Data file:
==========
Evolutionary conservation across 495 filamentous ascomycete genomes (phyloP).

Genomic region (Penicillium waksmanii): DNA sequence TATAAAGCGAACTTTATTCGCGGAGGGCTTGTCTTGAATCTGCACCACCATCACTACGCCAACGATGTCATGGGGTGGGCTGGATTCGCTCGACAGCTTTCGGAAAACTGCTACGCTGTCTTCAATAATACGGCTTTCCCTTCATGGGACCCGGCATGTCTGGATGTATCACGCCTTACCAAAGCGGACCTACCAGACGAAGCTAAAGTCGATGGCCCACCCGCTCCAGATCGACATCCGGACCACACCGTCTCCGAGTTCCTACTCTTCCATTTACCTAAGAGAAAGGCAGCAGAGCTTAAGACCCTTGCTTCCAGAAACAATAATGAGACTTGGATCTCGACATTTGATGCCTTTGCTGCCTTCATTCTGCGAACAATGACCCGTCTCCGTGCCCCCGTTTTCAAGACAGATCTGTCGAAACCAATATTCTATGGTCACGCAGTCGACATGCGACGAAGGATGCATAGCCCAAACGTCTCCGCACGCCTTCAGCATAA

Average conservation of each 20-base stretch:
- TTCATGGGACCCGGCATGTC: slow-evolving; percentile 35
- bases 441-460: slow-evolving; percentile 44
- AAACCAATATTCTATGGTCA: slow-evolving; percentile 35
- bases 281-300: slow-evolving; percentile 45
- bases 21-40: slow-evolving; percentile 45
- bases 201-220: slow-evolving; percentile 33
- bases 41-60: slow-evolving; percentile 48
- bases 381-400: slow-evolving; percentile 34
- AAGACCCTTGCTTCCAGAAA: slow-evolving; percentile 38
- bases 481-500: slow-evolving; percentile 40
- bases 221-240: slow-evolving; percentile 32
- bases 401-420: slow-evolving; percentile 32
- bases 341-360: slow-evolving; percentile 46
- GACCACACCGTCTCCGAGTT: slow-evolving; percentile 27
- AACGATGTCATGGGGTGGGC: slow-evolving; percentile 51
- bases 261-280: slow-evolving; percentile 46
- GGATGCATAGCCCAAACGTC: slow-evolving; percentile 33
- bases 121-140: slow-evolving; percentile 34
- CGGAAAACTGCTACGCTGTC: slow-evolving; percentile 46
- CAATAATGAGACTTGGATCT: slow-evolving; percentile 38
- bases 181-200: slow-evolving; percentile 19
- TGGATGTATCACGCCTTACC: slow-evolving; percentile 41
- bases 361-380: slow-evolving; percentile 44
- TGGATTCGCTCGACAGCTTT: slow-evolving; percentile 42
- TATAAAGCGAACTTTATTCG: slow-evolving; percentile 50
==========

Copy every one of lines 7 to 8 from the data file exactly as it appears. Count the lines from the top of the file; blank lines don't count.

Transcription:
- bases 281-300: slow-evolving; percentile 45
- bases 21-40: slow-evolving; percentile 45